The EA Sports Season Ticket
August 11, 2011, Author: Phil Ubee
Last week, EA Sports announced the release of a new premium subscription service called the EA Sports Season Ticket. The Season Ticket will set punters back 2000MP or $24.99, depending on whether you game on Xbox 360 or PS3, and promises to “let our biggest fans play earlier, play more and play better than anyone else”, Peter Moore, President of EA Sports said. He went on to say “EA Sports Season Ticket is an important step in our vision for transforming how deeply fans connect with the sports games they love through digital products and services” at the launch.
With new services and subscriptions being introduced by publishers looking to claim back profit from second-hand sales, while trying to find an answer to the number of gamers who think release day purchases are a waste when the same title can be found £10 or more cheaper within weeks, the question begs: What does this mean to the everyday gamer?
Looking at the press release from EA Sports, the list of perks that your money will get you is somewhat mixed, they include:
- Early Full-Game Digital Access: Three days before a game’s scheduled release, fans will be able to download and play the full version of all participating titles. After three days, the digitally downloaded game will time out and consumers have the option to purchase the same full game on disc at retail. EA SPORTS Season Ticket subscribers can transfer all achievements earned during the three-day download period to the purchased disc, resulting in an early edge over the competition.
- Discounted Downloadable Content: Subscribers will get a 20-percent discount on all available downloadable content for participating EA SPORTS titles. Downloadable content, which enhances and refreshes the core game experience, includes such items as Ultimate Team packs, accelerator packs and gear upgrades.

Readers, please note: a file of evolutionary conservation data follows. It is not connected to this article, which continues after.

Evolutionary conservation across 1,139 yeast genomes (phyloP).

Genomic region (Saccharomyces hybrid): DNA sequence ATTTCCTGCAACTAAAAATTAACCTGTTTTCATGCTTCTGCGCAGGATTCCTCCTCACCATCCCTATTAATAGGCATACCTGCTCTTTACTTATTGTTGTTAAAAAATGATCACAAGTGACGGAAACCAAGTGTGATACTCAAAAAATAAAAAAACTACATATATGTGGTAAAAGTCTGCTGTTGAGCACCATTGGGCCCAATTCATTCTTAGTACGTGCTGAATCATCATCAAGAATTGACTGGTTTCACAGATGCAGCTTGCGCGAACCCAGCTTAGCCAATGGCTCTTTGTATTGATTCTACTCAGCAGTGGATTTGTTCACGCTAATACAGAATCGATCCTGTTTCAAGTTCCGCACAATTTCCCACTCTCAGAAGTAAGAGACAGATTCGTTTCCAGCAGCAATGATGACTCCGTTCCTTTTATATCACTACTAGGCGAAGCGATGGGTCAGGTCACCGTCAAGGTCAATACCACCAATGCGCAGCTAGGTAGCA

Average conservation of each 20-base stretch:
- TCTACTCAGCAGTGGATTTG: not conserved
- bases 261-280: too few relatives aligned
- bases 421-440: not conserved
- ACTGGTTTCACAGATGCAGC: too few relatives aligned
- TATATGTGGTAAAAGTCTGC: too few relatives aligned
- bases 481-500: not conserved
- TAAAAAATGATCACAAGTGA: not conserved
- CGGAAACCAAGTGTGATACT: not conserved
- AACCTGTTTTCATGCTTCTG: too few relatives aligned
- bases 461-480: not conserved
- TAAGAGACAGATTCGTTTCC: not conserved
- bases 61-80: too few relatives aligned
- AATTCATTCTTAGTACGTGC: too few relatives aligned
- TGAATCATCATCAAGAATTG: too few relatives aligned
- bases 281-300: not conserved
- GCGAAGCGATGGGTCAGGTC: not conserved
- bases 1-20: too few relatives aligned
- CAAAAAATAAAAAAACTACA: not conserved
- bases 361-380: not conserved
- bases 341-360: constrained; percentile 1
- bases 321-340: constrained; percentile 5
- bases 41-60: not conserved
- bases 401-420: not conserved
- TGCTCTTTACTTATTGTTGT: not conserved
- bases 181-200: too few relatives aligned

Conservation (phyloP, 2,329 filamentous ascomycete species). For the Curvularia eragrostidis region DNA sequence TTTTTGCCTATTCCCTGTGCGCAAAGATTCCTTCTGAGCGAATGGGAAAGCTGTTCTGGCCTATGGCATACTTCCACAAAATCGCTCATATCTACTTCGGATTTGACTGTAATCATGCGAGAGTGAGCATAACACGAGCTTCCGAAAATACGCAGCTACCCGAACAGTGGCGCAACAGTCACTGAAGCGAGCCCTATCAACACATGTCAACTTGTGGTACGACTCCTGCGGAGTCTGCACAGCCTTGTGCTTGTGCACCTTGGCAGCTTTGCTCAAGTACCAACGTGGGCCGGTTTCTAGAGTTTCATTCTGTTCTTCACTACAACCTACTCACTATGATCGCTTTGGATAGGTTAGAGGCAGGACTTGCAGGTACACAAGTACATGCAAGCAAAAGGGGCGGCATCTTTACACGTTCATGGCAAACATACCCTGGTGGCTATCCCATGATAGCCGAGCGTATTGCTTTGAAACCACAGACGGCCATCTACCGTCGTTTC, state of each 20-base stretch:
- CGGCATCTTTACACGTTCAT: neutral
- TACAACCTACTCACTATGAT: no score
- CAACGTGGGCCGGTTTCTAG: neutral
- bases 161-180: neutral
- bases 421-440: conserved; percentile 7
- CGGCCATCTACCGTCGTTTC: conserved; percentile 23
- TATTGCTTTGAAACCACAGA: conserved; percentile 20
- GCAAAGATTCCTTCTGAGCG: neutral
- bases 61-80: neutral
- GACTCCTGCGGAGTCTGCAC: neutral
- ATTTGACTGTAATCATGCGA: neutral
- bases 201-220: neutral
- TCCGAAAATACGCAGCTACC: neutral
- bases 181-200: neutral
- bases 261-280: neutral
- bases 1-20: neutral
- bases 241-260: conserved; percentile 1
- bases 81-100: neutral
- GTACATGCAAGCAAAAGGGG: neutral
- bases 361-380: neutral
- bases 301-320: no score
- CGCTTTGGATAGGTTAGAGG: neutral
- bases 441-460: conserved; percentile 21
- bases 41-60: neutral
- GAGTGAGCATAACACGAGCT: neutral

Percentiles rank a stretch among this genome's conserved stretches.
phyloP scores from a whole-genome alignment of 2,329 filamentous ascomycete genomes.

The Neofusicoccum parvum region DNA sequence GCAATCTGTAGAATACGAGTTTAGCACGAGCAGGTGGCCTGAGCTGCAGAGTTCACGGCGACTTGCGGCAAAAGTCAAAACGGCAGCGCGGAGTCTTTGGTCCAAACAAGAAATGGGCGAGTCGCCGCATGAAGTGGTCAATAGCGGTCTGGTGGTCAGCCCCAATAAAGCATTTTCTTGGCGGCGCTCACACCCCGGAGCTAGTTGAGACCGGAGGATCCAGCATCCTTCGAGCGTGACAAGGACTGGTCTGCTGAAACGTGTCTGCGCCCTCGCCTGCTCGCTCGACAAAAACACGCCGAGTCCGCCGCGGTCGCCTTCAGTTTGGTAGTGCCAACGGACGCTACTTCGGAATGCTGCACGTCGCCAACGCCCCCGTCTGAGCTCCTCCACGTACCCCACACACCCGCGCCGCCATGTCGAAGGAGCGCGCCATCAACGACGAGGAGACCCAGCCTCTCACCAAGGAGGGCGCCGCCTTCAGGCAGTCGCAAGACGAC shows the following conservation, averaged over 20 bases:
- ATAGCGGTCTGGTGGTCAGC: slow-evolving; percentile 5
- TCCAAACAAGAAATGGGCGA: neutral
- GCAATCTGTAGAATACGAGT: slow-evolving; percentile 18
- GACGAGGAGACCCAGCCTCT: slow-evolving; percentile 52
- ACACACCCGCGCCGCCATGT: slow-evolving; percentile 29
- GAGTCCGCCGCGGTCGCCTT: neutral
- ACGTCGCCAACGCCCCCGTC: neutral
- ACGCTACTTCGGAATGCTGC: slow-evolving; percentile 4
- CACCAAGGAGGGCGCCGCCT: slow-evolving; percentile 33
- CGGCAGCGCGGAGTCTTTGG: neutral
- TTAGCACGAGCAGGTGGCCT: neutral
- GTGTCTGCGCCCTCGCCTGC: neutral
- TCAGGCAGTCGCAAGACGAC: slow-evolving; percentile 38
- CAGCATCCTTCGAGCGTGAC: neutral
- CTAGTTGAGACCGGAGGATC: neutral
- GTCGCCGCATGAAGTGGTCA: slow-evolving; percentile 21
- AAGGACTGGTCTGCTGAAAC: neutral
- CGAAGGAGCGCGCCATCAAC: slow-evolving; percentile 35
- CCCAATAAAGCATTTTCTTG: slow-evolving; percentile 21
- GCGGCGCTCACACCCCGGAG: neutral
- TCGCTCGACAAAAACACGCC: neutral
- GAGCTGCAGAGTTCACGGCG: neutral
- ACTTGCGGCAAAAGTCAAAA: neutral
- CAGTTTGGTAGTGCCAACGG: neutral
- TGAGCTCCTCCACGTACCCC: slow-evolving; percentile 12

- Free Premium Web Content: Premium web content extends the game experience beyond the console to a web browser. All participating titles will feature premium web content that will be free to EA SPORTS Season Ticket members beginning with the premium Creation Centre packs for FIFA 12. These packs provide a deeper set of customization tools and abilities within Creation Centre to build your own teams and tournaments, and will be available to the consumer until the membership to the program has expired.
- Membership Recognition: Subscribers are easily identifiable with an exclusive membership recognition badge displayed both in-game and on their EASports.com profile.
The obvious stand-out selling point here is early access to the games we love. I know a fair few people who will be excited by the opportunity to get their hands on FIFA or Madden a few days early, me included. It also gives gamers a better chance of seeing just what the latest edition of the big sports franchises have to offer to help them decide if a full purchase is worth the cash.
I can see a potential plus-point here. You could get the three days early play-testing, pick up some of the achievements, earn some in-game XP in preparation for release, and then still leave it a few weeks after release to get the full game slightly at the slightly cheaper rate that we see on the internet these days. The fact you’ve earned a bit before-hand means you will start level at least, rather than being a bit shorthanded to those release day purchasers.